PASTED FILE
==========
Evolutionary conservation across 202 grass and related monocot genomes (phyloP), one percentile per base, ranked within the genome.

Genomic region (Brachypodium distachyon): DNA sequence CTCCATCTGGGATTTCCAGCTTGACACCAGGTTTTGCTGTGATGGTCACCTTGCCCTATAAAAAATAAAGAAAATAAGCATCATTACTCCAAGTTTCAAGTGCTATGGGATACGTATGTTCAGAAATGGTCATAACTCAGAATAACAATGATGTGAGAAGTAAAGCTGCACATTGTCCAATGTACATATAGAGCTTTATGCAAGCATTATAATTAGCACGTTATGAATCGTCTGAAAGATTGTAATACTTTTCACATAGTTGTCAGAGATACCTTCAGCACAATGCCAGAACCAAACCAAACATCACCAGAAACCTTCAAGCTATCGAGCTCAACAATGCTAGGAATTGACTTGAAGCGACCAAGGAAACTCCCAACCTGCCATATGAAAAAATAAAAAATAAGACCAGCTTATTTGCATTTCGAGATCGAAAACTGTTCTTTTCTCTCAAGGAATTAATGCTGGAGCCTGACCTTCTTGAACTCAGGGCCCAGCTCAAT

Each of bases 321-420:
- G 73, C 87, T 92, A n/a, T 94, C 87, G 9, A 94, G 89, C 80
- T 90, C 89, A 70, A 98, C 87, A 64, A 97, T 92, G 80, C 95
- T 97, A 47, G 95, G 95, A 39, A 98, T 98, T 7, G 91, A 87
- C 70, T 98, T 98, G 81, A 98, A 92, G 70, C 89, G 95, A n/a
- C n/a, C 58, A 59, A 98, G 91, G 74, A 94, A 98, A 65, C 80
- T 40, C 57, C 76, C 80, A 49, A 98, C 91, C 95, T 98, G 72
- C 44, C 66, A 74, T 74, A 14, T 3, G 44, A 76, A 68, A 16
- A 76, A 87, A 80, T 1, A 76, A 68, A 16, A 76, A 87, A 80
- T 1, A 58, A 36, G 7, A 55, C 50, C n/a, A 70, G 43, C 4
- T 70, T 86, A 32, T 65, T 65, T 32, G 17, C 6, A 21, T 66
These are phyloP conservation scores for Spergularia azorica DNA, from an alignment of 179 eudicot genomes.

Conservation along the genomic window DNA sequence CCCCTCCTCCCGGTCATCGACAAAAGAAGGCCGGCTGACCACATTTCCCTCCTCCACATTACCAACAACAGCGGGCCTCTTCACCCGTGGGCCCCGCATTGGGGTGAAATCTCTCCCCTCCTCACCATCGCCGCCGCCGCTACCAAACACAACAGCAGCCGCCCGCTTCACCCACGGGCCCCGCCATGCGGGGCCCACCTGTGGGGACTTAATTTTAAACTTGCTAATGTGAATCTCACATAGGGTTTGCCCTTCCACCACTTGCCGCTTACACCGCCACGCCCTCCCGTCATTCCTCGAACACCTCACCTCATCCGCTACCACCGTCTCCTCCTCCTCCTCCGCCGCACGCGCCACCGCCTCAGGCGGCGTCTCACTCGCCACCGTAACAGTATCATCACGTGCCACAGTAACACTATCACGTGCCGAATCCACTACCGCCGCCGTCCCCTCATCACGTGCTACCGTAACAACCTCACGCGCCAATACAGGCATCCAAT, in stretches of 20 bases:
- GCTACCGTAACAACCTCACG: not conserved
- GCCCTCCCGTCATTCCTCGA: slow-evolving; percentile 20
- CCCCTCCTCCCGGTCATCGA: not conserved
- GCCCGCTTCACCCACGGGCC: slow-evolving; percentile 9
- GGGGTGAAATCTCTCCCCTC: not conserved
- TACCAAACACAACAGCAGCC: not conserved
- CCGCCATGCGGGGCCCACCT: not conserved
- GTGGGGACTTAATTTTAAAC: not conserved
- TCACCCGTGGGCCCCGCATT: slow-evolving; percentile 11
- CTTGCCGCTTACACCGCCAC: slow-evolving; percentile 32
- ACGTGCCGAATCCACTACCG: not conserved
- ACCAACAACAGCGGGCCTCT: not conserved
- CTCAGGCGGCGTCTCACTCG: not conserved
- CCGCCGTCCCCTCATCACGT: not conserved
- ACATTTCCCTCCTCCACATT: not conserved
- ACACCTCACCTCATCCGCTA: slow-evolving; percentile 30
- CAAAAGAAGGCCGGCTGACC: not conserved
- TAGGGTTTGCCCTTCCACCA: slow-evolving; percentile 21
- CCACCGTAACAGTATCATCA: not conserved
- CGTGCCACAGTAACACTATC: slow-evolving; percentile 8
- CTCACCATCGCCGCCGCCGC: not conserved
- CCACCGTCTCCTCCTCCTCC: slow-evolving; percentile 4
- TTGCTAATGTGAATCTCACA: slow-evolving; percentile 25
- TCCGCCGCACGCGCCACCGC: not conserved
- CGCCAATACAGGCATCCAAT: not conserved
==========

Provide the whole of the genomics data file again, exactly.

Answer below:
Evolutionary conservation across 202 grass and related monocot genomes (phyloP), one percentile per base, ranked within the genome.

Genomic region (Brachypodium distachyon): DNA sequence CTCCATCTGGGATTTCCAGCTTGACACCAGGTTTTGCTGTGATGGTCACCTTGCCCTATAAAAAATAAAGAAAATAAGCATCATTACTCCAAGTTTCAAGTGCTATGGGATACGTATGTTCAGAAATGGTCATAACTCAGAATAACAATGATGTGAGAAGTAAAGCTGCACATTGTCCAATGTACATATAGAGCTTTATGCAAGCATTATAATTAGCACGTTATGAATCGTCTGAAAGATTGTAATACTTTTCACATAGTTGTCAGAGATACCTTCAGCACAATGCCAGAACCAAACCAAACATCACCAGAAACCTTCAAGCTATCGAGCTCAACAATGCTAGGAATTGACTTGAAGCGACCAAGGAAACTCCCAACCTGCCATATGAAAAAATAAAAAATAAGACCAGCTTATTTGCATTTCGAGATCGAAAACTGTTCTTTTCTCTCAAGGAATTAATGCTGGAGCCTGACCTTCTTGAACTCAGGGCCCAGCTCAAT

Each of bases 321-420:
- G 73, C 87, T 92, A n/a, T 94, C 87, G 9, A 94, G 89, C 80
- T 90, C 89, A 70, A 98, C 87, A 64, A 97, T 92, G 80, C 95
- T 97, A 47, G 95, G 95, A 39, A 98, T 98, T 7, G 91, A 87
- C 70, T 98, T 98, G 81, A 98, A 92, G 70, C 89, G 95, A n/a
- C n/a, C 58, A 59, A 98, G 91, G 74, A 94, A 98, A 65, C 80
- T 40, C 57, C 76, C 80, A 49, A 98, C 91, C 95, T 98, G 72
- C 44, C 66, A 74, T 74, A 14, T 3, G 44, A 76, A 68, A 16
- A 76, A 87, A 80, T 1, A 76, A 68, A 16, A 76, A 87, A 80
- T 1, A 58, A 36, G 7, A 55, C 50, C n/a, A 70, G 43, C 4
- T 70, T 86, A 32, T 65, T 65, T 32, G 17, C 6, A 21, T 66
These are phyloP conservation scores for Spergularia azorica DNA, from an alignment of 179 eudicot genomes.

Conservation along the genomic window DNA sequence CCCCTCCTCCCGGTCATCGACAAAAGAAGGCCGGCTGACCACATTTCCCTCCTCCACATTACCAACAACAGCGGGCCTCTTCACCCGTGGGCCCCGCATTGGGGTGAAATCTCTCCCCTCCTCACCATCGCCGCCGCCGCTACCAAACACAACAGCAGCCGCCCGCTTCACCCACGGGCCCCGCCATGCGGGGCCCACCTGTGGGGACTTAATTTTAAACTTGCTAATGTGAATCTCACATAGGGTTTGCCCTTCCACCACTTGCCGCTTACACCGCCACGCCCTCCCGTCATTCCTCGAACACCTCACCTCATCCGCTACCACCGTCTCCTCCTCCTCCTCCGCCGCACGCGCCACCGCCTCAGGCGGCGTCTCACTCGCCACCGTAACAGTATCATCACGTGCCACAGTAACACTATCACGTGCCGAATCCACTACCGCCGCCGTCCCCTCATCACGTGCTACCGTAACAACCTCACGCGCCAATACAGGCATCCAAT, in stretches of 20 bases:
- GCTACCGTAACAACCTCACG: not conserved
- GCCCTCCCGTCATTCCTCGA: slow-evolving; percentile 20
- CCCCTCCTCCCGGTCATCGA: not conserved
- GCCCGCTTCACCCACGGGCC: slow-evolving; percentile 9
- GGGGTGAAATCTCTCCCCTC: not conserved
- TACCAAACACAACAGCAGCC: not conserved
- CCGCCATGCGGGGCCCACCT: not conserved
- GTGGGGACTTAATTTTAAAC: not conserved
- TCACCCGTGGGCCCCGCATT: slow-evolving; percentile 11
- CTTGCCGCTTACACCGCCAC: slow-evolving; percentile 32
- ACGTGCCGAATCCACTACCG: not conserved
- ACCAACAACAGCGGGCCTCT: not conserved
- CTCAGGCGGCGTCTCACTCG: not conserved
- CCGCCGTCCCCTCATCACGT: not conserved
- ACATTTCCCTCCTCCACATT: not conserved
- ACACCTCACCTCATCCGCTA: slow-evolving; percentile 30
- CAAAAGAAGGCCGGCTGACC: not conserved
- TAGGGTTTGCCCTTCCACCA: slow-evolving; percentile 21
- CCACCGTAACAGTATCATCA: not conserved
- CGTGCCACAGTAACACTATC: slow-evolving; percentile 8
- CTCACCATCGCCGCCGCCGC: not conserved
- CCACCGTCTCCTCCTCCTCC: slow-evolving; percentile 4
- TTGCTAATGTGAATCTCACA: slow-evolving; percentile 25
- TCCGCCGCACGCGCCACCGC: not conserved
- CGCCAATACAGGCATCCAAT: not conserved